Good mentoring requires a lot of self-discipline. It doesn’t matter if you’re in academia or marketing; the same principles and mentoring guidelines apply. The most successful mentorships play out like a parent-grown child relationship rather than the stiff employer-employee connection. It is mentee-centred and is based on mutual trust, respect, shared value, and effective communication.
Despite its importance, there are limited resources on how to be a good mentor. Mentoring requires a team effort, which is why this article will include guidelines for mentors, besides checklists for maximizing every session.
You can also check out our mentoring program ideas, which include over 20 activities and pairing formats.
What is a mentoring checklist?
A mentoring checklist is a list of actions mentors should take before, during, and after each meeting or mentoring session.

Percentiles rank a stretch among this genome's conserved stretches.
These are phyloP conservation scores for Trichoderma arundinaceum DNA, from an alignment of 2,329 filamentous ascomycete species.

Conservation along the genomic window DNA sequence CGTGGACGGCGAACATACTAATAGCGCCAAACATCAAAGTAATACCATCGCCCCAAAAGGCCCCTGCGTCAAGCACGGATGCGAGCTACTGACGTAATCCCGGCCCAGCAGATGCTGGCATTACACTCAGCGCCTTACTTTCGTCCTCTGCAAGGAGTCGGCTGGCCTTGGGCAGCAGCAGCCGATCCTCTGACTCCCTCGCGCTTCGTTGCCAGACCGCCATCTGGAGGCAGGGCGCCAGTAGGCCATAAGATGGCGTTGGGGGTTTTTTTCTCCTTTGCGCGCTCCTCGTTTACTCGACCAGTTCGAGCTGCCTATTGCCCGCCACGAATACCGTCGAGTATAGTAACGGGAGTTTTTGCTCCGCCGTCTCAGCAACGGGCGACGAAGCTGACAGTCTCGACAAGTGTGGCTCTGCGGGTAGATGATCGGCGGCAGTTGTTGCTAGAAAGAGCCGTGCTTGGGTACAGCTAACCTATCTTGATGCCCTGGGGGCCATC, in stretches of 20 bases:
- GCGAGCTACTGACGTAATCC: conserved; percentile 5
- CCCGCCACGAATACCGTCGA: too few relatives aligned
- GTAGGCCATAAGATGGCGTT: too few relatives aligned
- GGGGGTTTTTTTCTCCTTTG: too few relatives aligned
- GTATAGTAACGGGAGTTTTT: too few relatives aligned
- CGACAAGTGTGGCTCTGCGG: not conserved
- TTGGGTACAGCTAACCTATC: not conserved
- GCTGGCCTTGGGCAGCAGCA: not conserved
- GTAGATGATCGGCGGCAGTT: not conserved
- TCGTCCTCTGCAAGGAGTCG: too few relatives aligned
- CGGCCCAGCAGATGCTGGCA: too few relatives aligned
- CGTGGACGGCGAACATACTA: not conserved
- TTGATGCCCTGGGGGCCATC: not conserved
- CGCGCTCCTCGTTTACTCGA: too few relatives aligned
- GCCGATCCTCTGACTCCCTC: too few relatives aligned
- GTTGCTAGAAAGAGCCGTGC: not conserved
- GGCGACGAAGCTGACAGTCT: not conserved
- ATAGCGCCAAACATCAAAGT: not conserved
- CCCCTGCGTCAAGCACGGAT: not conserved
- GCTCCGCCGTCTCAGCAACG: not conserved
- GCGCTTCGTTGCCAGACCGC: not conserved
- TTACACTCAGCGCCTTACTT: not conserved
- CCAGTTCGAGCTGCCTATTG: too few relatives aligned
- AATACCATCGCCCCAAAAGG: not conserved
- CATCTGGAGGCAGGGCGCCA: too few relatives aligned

It is important that you and your mentee make your expectations and goals clear from the onset of the mentoring program. A mentoring checklist will help you stay on track and measure progress as you move along in the relationship. You can collaborate with your mentee to form a plan that works for both parties. Develop attainable goals and determine the type of guidance and resources your mentee needs using a checklist.
We will discuss why you need a checklist as a mentor, and what to do before, during, and after every meeting in the following sections. You will also get actionable tips on becoming a great mentor and how to start a formal mentoring program in your company if you haven’t already.
Together’s mentoring platform has meeting agenda templates that provide mentors and mentees with guides for their sessions. The guides cover everything from goal setting to job shadowing and dealing with stress. Starting a mentorship program at work shouldn’t be a burden, it is easy when you get started for free with Together.
Why do mentors need a checklist?
A mentoring checklist helps mentors to stay on track and ensure they’re doing everything they can to help their mentees get the most out of their time together. A checklist helps mentors not miss anything.